Former Congo warlord sentenced to 14 years over child soldiers
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Former Congolese warlord Thomas Lubanga was ordered to spend 14 years in prison Tuesday for enlisting children as soldiers, the first sentence handed down by the decade-old International Criminal Court.
The “vulnerability of children mean that they need to be afforded particular protection,” presiding judge Adrian Fulford said as Lubanga listened, grave-faced, to his fate.
Lubanga was convicted in March after a three-year trial that centered on enlisting children to fight during a civil war in the Democratic Republic of the Congo nearly a decade ago. Human rights groups have also said his forces committed rapes, torture and killings, accusations that were not put before the court.
Prosecutors had sought 30 years in prison for Lubanga. The court handed him a lesser sentence after weighing “the lack of any aggravating circumstances” and his cooperation with the court. Lubanga, who was seen in videos alongside child soldiers, did not mean to recruit children but “was aware that in the ordinary course of events this would occur,” Fulford said Tuesday.
Six years will be deducted from Lubanga’s sentence to cover the time since he first surrendered to the court, aggravating critics who called the sentence too light.
‘Lubanga will serve less time than the [court] has been open!’ Northwestern University international law professor Eugene Kontorovich lamented on Twitter.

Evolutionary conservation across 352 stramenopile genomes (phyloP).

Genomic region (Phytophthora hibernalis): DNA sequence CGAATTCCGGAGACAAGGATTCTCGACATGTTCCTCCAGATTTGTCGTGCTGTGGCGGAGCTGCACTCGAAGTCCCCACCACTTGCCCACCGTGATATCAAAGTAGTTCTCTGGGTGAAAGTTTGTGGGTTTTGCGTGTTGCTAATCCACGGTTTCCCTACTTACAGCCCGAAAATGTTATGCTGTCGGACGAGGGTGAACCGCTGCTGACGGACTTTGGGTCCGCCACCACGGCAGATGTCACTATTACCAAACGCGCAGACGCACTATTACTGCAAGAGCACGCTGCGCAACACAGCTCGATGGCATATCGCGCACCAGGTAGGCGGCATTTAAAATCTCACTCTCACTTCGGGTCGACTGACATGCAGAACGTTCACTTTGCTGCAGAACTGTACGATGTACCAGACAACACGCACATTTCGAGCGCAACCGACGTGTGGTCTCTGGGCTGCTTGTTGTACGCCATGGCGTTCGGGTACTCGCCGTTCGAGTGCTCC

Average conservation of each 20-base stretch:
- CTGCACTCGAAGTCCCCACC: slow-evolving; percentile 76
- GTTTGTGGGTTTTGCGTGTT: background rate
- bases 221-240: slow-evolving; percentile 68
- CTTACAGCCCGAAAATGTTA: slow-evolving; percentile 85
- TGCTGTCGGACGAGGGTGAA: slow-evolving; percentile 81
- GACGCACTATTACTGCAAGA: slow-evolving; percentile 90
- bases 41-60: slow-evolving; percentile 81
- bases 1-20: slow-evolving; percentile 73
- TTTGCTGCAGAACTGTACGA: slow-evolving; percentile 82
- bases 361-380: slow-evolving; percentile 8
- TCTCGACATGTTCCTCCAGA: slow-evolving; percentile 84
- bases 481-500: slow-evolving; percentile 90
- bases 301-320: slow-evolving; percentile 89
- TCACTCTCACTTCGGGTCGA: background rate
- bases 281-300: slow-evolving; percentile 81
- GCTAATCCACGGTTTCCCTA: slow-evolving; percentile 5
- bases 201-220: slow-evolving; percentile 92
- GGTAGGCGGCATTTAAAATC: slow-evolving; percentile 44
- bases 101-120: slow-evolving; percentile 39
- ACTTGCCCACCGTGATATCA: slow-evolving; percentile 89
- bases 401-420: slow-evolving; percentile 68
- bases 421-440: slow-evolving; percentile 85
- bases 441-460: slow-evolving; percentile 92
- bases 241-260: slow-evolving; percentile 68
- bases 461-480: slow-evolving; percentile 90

Dissenting from the decision, Judge Elizabeth Odio Benito argued for a slightly stiffer sentence, saying the court should have weighed reports of sexual violence and harsh punishments suffered by child recruits. The court decided there was insufficient evidence to tie Lubanga to evidence of sexual violence suffered by female recruits. The March verdict was hailed by human rights groups as a key step toward bringing war criminals to justice. Though other tribunals have been created throughout history to punish atrocities from specific conflicts, Lubanga was the first person to be convicted and sentenced by the International Criminal Court, created a decade ago to address war crimes in places where local courts are unable or unwilling to act.
Lubanga said last month that his conviction had hit him “like a bullet in the face,” arguing that he never accepted or tolerated recruiting child soldiers.
The Lubanga conviction has focused more attention on accused war criminals still on the loose, including Congolese mutineer Bosco Ntaganda and Ugandan militia leader Joseph Kony. Both are wanted by the court for allegedly forcing children to fight.
Ntaganda, who lived openly in the Congo after the civil war, defected from its military earlier this year. Human Rights Watch charges that he has since repeated the same crime he was accused of committing during the civil war, forcing scores of children to join his rebel forces.
Kony, leader of the Lord’s Resistance Army, became newly infamous after the San Diego nonprofit Invisible Children created a video about his crimes that went viral. The United Nations Security Council recently gave the green light to a new African Union force to ferret out Kony and stop his militia, which has continued to terrorize civilians in the Congo, Central African Republic and South Sudan.
-- Emily Alpert in Los Angeles